Medical student training in domestic violence: a comparison of students entering residency training in 1995 and 2001

Teach Learn Med. Winter 2004;16(1):3-6. doi: 10.1207/s15328015tlm1601_2.

Abstract

Background: As domestic violence (DV) is frequently unrecognized by physicians, efforts to improve education on the topic have been undertaken.

Purpose: To assess changes in medical education about DV.

Methods: Incoming residents from 1995 (N = 52) and 2001 (N = 43) were surveyed regarding education and attitudes about DV.

Results: The resident-reported emphasis on DV education increased significantly from 1995 to 2001. Hours devoted to the subject experienced no significant change. The likelihood they would ask female patients about DV and their competence in dealing with DV-specific situations experienced no significant improvement-both were rated below average.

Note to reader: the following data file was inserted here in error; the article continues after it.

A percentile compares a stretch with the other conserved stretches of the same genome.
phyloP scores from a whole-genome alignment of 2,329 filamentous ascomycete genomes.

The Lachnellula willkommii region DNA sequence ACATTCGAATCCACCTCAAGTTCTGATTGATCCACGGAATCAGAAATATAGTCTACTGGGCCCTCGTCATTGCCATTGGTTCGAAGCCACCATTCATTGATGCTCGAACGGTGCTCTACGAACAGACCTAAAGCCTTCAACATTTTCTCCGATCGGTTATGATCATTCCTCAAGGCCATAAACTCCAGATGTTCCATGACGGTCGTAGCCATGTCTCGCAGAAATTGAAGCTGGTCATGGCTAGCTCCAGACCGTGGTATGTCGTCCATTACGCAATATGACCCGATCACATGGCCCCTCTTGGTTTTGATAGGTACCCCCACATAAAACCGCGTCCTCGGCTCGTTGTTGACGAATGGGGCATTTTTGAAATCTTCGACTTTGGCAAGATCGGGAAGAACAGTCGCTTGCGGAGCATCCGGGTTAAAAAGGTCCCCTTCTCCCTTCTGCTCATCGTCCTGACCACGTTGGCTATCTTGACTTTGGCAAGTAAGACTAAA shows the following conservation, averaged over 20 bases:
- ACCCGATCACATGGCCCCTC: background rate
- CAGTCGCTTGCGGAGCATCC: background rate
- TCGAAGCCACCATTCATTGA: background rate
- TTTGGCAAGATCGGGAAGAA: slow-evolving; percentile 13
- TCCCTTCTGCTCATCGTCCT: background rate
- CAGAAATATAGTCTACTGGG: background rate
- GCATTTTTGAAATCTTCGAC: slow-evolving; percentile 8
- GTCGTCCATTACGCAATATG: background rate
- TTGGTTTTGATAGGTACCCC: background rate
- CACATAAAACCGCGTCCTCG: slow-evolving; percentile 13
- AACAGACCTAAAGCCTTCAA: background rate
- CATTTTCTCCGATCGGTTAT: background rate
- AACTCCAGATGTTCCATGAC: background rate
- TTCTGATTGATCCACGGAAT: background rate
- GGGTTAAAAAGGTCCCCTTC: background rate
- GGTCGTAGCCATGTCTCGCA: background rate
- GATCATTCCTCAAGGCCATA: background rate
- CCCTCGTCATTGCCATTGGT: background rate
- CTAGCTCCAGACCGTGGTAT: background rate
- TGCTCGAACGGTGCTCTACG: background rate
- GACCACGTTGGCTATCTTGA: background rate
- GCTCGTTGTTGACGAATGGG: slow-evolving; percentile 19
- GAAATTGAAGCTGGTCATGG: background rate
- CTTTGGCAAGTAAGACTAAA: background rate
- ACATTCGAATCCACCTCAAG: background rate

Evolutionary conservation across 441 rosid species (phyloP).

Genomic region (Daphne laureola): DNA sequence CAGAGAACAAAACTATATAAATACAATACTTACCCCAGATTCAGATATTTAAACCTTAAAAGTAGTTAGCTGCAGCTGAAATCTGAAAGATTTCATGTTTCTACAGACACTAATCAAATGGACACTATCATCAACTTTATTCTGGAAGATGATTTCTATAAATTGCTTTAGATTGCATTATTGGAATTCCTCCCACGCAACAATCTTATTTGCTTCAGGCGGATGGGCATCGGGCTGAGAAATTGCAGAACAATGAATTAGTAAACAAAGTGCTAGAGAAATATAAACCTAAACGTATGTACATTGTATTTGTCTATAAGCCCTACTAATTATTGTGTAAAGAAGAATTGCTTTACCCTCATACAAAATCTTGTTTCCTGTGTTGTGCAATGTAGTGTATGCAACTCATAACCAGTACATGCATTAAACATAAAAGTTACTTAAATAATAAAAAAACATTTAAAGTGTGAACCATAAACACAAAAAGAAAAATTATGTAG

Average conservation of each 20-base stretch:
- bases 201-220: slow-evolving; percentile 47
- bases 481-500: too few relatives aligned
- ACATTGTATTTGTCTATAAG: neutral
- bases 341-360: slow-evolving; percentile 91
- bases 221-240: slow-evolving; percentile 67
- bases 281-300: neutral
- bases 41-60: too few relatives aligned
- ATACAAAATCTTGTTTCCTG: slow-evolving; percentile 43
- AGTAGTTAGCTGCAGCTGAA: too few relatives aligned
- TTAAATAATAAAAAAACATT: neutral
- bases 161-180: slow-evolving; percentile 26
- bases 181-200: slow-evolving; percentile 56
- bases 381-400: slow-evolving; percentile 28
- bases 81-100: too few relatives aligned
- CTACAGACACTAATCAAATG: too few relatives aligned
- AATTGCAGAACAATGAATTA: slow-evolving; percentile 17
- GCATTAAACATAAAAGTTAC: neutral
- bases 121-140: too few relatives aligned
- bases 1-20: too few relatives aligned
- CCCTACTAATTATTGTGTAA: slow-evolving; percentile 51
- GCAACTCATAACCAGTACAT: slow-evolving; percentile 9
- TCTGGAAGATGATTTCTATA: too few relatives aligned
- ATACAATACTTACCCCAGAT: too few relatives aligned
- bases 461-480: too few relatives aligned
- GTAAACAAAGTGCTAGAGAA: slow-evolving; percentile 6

Conclusions: Although emphasis on medical education about DV has improved from 1995 to 2001, likelihood of screening and competence at dealing with DV has not improved. The content of undergraduate medical education about DV should be strengthened, and the educational process should continue during residency training.

Publication types

  • Comparative Study

MeSH terms

  • Adult
  • Attitude of Health Personnel
  • Data Collection
  • Domestic Violence*
  • Female
  • Health Services Research
  • Humans
  • Internship and Residency / organization & administration*
  • Male
  • United States